Re your May (p.478) speculations about Bugatti Type 35 “T”, 131 A, now at Coys with a price tag of £275,500 attached to it. It is odd that nobody has thought to consult Alan Crisp about this car, for he knew more about it in modern times than almost anybody else, having owned it for twenty years from approximately 1967-87, when he sold it to Bill Lake, who passed it on to Hamish Moffatt, etc.
I understood that major upper and ancillary parts of the 131A engine survived in chassis 4887; but the crankcase exploded by Colin Rayney was very definitely “worth salvaging” as it ended up welded and serviceable in the blown Type 35 of Nick Mason making, of course, the classic 2 for 1 split by which the cleverer lights in the Bugatti Club have managed to “create” two cars from one original, and both “authenticated” as whatever they claim to be. (Not much else in the Mason car is factory-original Bugatti, I believe.) Crosthwaite, circa 1966, put together LXV 332 for Alan Crisp, who never knew of the Campbell connection. It emerged from the sheds at Buxted with T51 replica alu wheels and an unmarked crankcase (I carefully looked for factory marks on it a decade ago) and with reputedly a real factory-original crankshaft assembly of T35 roller-bearing specification. Hence the Type 35 “T” nomenclature under which it now passes from hand to speculative hand.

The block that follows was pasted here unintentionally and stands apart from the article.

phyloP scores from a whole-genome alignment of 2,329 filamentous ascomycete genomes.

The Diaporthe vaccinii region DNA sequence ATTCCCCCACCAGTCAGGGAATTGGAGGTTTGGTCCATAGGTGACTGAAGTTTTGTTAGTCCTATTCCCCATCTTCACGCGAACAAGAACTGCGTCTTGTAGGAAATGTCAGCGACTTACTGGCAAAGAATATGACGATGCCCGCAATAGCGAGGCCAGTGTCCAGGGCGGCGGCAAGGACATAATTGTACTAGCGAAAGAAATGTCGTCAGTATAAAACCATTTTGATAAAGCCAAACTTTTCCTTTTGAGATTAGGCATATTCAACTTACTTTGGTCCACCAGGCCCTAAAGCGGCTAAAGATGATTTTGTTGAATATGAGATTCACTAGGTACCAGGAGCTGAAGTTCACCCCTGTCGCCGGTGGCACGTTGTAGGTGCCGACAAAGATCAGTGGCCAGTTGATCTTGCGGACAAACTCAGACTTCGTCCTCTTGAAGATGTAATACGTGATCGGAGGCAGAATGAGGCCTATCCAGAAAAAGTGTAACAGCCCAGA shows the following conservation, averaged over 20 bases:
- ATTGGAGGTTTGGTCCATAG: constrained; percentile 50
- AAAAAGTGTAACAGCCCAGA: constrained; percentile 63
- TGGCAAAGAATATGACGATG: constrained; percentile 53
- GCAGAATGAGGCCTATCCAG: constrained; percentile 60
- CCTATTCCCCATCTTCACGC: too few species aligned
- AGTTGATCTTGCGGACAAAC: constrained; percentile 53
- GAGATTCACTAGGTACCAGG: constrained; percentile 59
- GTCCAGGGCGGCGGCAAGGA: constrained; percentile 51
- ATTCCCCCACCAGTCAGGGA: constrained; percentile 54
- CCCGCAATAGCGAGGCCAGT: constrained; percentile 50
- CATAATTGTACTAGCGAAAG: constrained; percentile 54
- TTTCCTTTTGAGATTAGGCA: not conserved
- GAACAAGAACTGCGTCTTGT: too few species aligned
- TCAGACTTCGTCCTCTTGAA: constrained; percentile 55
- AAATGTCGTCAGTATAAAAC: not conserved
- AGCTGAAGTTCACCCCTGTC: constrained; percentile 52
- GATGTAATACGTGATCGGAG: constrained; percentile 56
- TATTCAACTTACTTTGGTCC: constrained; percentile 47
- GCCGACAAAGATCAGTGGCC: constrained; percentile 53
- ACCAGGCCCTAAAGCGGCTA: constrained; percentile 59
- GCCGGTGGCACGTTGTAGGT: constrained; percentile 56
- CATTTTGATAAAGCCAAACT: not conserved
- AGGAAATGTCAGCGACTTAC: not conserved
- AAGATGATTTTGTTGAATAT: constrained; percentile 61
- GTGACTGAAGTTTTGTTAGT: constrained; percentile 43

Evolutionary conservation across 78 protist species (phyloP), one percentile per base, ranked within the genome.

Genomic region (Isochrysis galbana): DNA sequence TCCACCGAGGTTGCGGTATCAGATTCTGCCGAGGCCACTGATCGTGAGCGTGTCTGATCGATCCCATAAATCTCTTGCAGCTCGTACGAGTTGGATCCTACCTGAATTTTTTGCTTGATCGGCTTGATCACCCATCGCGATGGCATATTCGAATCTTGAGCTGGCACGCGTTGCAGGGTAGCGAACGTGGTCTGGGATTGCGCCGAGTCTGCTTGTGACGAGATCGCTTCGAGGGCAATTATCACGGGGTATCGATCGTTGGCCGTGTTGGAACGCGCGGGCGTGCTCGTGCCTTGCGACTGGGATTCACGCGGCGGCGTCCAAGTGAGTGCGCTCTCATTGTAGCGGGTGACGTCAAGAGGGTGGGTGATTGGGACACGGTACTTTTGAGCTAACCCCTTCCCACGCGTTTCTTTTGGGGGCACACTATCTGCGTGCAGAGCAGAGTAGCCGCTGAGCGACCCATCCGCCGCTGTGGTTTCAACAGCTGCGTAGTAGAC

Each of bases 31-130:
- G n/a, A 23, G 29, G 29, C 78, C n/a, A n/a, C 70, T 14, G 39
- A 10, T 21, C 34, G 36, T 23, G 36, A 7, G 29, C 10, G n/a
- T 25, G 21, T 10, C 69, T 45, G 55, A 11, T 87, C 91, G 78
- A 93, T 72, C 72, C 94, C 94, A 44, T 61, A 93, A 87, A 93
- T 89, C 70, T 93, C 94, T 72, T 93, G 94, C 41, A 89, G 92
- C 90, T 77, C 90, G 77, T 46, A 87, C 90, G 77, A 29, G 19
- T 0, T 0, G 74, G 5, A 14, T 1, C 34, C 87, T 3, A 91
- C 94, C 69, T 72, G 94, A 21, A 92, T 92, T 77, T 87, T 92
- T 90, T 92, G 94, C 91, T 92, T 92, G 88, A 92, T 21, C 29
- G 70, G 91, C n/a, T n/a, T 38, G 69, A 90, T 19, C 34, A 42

After the car came into Hamish Moffatt’s possession in 1988, he refined the conventional GP looks of it, so that it now appears very classically Pur Sang. The dance that went on around its engine is perhaps, more than anything, the one little non-historic touch which destroys LXV 332’s pretentions to impeccable pedigree.
E. Hallums, London WC1